My favourite quote, I think is this one though there was a lot of competition;
"This action will be worthy of song, though those songs shall never be written. But brothers, we will know the full measure of our worth. And could we ask for a better reward in our final moments? I think not."
The ending was quite a surprise because I had not expected things to turn out that way, and yet it felt like the right ending to the story as anything else would have just felt wrong. Annandale closes the Pythos campaign, and keeps to the idea of this being a self-contained story by closing most of the plot threads, though just one was left open and could lead to an interesting short story or perhaps an audio, though not a full novel. The actual epilogue was interesting, showing the end result of the characters efforts on Pythos and what it all ultimately amounted to, and what that was was quite a way to close the novel and one that I felt was in keeping with the wider themes of the Heresy and with a nice dose of grimdark, something that has felt lacking from the recent entries in the Horus Heresy and that I think we need more of.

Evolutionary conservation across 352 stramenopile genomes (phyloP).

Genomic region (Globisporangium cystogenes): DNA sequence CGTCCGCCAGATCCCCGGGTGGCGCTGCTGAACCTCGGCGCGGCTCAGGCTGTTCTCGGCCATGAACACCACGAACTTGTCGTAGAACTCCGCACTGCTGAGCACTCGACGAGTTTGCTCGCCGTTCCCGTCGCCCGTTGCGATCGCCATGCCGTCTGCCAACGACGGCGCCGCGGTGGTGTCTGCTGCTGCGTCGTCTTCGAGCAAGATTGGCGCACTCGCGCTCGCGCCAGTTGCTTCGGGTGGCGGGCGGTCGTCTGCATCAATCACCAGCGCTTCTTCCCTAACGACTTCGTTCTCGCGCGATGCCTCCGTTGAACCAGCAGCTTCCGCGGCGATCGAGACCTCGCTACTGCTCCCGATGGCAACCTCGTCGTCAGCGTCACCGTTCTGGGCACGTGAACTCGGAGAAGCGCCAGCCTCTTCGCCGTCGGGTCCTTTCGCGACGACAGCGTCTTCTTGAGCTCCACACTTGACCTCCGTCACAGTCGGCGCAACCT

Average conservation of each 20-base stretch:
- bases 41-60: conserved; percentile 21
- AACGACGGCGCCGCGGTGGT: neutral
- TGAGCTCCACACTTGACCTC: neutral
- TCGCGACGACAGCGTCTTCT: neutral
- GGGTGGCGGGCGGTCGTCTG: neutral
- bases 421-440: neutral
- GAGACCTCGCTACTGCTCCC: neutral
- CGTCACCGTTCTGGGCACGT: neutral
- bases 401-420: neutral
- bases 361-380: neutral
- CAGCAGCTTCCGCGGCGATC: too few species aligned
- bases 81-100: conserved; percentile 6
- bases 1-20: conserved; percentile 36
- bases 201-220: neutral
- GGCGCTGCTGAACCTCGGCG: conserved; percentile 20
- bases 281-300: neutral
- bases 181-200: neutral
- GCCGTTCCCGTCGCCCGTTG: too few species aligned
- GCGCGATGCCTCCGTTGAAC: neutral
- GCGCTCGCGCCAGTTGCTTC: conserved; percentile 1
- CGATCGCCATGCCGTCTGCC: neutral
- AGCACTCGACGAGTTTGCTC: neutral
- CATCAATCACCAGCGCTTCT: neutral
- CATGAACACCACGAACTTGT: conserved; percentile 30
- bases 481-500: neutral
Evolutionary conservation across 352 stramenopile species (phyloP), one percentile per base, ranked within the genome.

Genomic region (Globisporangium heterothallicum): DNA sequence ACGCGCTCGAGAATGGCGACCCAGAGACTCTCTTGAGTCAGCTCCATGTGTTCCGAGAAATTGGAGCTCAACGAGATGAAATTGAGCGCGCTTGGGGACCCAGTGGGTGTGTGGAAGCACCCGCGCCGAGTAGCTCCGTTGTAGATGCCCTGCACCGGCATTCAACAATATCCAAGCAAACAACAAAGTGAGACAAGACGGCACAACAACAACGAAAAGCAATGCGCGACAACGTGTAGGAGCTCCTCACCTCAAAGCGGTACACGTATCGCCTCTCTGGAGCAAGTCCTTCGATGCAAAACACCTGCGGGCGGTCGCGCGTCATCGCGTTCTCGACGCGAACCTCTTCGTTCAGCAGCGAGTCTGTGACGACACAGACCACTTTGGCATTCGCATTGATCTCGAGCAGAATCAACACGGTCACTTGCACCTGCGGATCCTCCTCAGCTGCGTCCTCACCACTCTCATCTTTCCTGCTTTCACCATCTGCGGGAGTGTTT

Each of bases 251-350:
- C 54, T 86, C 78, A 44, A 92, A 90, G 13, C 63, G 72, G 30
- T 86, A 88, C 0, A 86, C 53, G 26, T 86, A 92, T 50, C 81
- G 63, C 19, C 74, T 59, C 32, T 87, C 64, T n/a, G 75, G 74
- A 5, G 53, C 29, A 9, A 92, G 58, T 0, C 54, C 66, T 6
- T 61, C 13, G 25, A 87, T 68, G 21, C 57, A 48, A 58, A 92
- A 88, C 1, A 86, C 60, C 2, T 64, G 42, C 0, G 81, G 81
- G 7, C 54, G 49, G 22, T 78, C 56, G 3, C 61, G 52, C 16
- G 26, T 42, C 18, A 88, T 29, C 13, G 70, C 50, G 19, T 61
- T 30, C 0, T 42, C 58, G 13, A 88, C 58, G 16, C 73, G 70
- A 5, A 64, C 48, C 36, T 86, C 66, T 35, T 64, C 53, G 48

For a very enjoyable story that was also spooky, a nicely contrasting cast of characters, and epic action scenes that definitely stand out as unique in the Horus Heresy even after thirty books, I give The Damnation of Pythos a score of 8.0/10. This is a novel that while I would recommend it to readers of the Horus Heresy series, and especially to those of you who want a bit more horror in your 30k/40k, I would also stress that if you are expecting this novel to advance the series or the plots of its leading characters, you will be disappointed. This is a singular story with characters and plot threads that I doubt will go much further beyond this one novel, maybe a short story about one character's fate but other then that, don't read this book looking for any key series plot advances. But if the fact that this story is self-contained doesn't bother you, I would suggest you get reading as soon as its released.
That's it for this review. Thanks for reading, until next time;
AVE DOMINUS NOX!